Study Uses Medicare Claims to Link Physician Beliefs About Benzodiazipene Safety and Prescription Fills

PainRelief.com Interview with:
Donovan Maust, M.D., M.S

Associate Professor, Psychiatry
University of Michigan Medical School

PainRelief.com: What is the background for this study?

Response: Benzodiazepine prescribing has been quite persistent and even increasing among middle aged adults even as we’ve learned more about the associated harms.

To develop effective interventions to address prescribing, it would be helpful to understand how clinicians make their prescribing decisions. But then it is a problem if you ask clinicians about a particular behavior (e.g., prescribing) but don’t have actual objective data about their prescribing behavior.

Dentists Reports Patients Coming to Appointments High on Marijuana

Survey from the American Dental Association

PainRelief.com: What is the background for this study? What are the main findings?

Response: Each year, the ADA surveys dentists and consumers around emerging issues or trends in healthcare. As legalization and use of marijuana continues to increase, oral health issues around marijuana use are beginning to emerge. This, combined with a lack of awareness and understanding of the potential adverse health effects of routine marijuana use, was the reason for including it in our survey work.

cannabis-marijuana

PainRelief.com: What should readers take away from your report?

Response: Because legalized marijuana, whether personal or medicinal, is still relatively new, people may not be aware of the effects marijuana can have on oral health and dental visits. Readers should be aware that marijuana use can effect oral health in general as well as limit the care delivered at dental visits if used before an appointment.

Dentists and patients should also take away the importance of open conversation about marijuana use during dental visits. Health history updates can be a natural place to start an open dialogue.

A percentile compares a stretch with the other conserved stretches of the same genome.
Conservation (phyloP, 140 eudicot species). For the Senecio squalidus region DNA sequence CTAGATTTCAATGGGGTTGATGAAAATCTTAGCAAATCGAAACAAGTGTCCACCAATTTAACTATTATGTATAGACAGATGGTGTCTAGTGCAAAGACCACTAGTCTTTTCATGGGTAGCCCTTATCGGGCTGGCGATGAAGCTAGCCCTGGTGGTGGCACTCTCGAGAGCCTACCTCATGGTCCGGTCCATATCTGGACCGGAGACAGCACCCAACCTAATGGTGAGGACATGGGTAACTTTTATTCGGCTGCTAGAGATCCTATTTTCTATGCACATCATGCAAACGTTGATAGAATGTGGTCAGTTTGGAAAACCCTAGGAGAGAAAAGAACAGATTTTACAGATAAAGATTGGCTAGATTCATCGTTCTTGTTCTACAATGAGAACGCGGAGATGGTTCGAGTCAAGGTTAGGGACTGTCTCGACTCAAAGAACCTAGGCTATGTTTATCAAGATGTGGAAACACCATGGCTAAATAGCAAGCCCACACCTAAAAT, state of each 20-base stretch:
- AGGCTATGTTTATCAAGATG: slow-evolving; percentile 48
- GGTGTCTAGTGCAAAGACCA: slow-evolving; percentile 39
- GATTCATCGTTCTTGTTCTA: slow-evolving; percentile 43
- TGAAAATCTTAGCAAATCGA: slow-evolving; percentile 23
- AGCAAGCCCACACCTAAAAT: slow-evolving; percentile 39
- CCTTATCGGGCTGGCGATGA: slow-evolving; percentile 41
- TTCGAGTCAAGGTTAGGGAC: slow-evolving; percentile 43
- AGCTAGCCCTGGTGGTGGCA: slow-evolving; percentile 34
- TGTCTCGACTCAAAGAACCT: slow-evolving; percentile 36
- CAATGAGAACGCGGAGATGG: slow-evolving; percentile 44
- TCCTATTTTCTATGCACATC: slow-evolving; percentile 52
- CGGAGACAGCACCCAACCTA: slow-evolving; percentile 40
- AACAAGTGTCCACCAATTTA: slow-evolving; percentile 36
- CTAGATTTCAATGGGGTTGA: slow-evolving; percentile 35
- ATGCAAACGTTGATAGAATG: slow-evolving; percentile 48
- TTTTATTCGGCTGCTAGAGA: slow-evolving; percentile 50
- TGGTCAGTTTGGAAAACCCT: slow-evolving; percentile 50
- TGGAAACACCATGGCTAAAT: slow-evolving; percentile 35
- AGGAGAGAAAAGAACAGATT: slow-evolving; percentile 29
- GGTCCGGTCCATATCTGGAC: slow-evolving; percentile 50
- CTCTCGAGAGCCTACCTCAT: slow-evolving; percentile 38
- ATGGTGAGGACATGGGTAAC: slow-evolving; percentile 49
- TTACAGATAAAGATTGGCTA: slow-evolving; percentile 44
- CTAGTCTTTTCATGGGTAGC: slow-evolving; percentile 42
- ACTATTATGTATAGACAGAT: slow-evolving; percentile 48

Study Assesses Cannabis Therapies for Low Back Pain Relief

PainRelief.com Interview with:
Dror Robinson, M.D., Ph.D
Department of Orthopedics, Hasharon Hospital
Rabin Medical Center
Petah Tikva, Israel

PainRelief.com: What is the background for this study? What are the main findings?

cannabis-marijuana

Response: The background of the study is my concern as an orthopedic surgeon, regarding the optimal pain relief therapy for low back pain.  I am interested in particular with patients who failed prior interventions, either pharmaceutical or surgical.  These patients are an unfortunately growing group of patients without a good therapeutic option.  Most of them become chronic pain patients with the resultant multi-domain dysfunction both physical and mental. 

Cannabis appears to be able to allow both mental recovery and physical function recovery in such patients.  The main findings in the current study is that in patients with chronic pain due to low back pathology inhaled high-THC cannabis therapy is superior to extract high-CBD cannabis therapy.  Maximal therapeutic effect is reached after 18 months of therapy and appears to require high THC concentrations as compared with more balanced THC:CBD chemovars.

Pain Relief from Osteoarthritis Achieved Through Digital and Face-to-Face Interventions

PainRelief.com Interview with:
Thérése Jönsson, PT, PhD
Research group, Sport Sciences
Department of Health Sciences
Lund University

Dr. Jönsson

PainRelief.com: What is the background for this study?

Response: Osteoarthritis (OA) is the most common joint disease and affects more than 300 million people worldwide. Exercise combined with patient education and weight control, if needed is the first-line treatment for OA. Traditionally, first-line treatment has been provided as a face-to-face intervention, requiring the patient to physically visit a primary care clinic or similar.

To increase access to healthcare for the wider community, digital health care interventions are recommended by the World Health Organization to complement traditional care. Digital care platforms have been introduced, but there is limited evidence for their efficacy compared with traditional face-to-face treatment modalities.

Chronic Pain Linked to Later Life Pessimism and Joblessness

PainRelief.com Interview with:
Alex Bryson PhD
Professor of Quantitative Social Science
UCL Social Research Institute
University College London  London

Prof. Bryson

PainRelief.com: What is the background for this study?

Response: The authors were concerned to know more about both the incidence of chronic pain and its implications for health, wellbeing and labour market prospects later in life.  So we turned to a birth cohort study (The National Child Development Study) tracking all those born in Britain in a single week in 1958 through to age 62 to take a life-course approach.

Pain Stimulates Protective Mucus Secretion in GI Tract

PainRelief.com Interview with:
Isaac M. Chiu PhD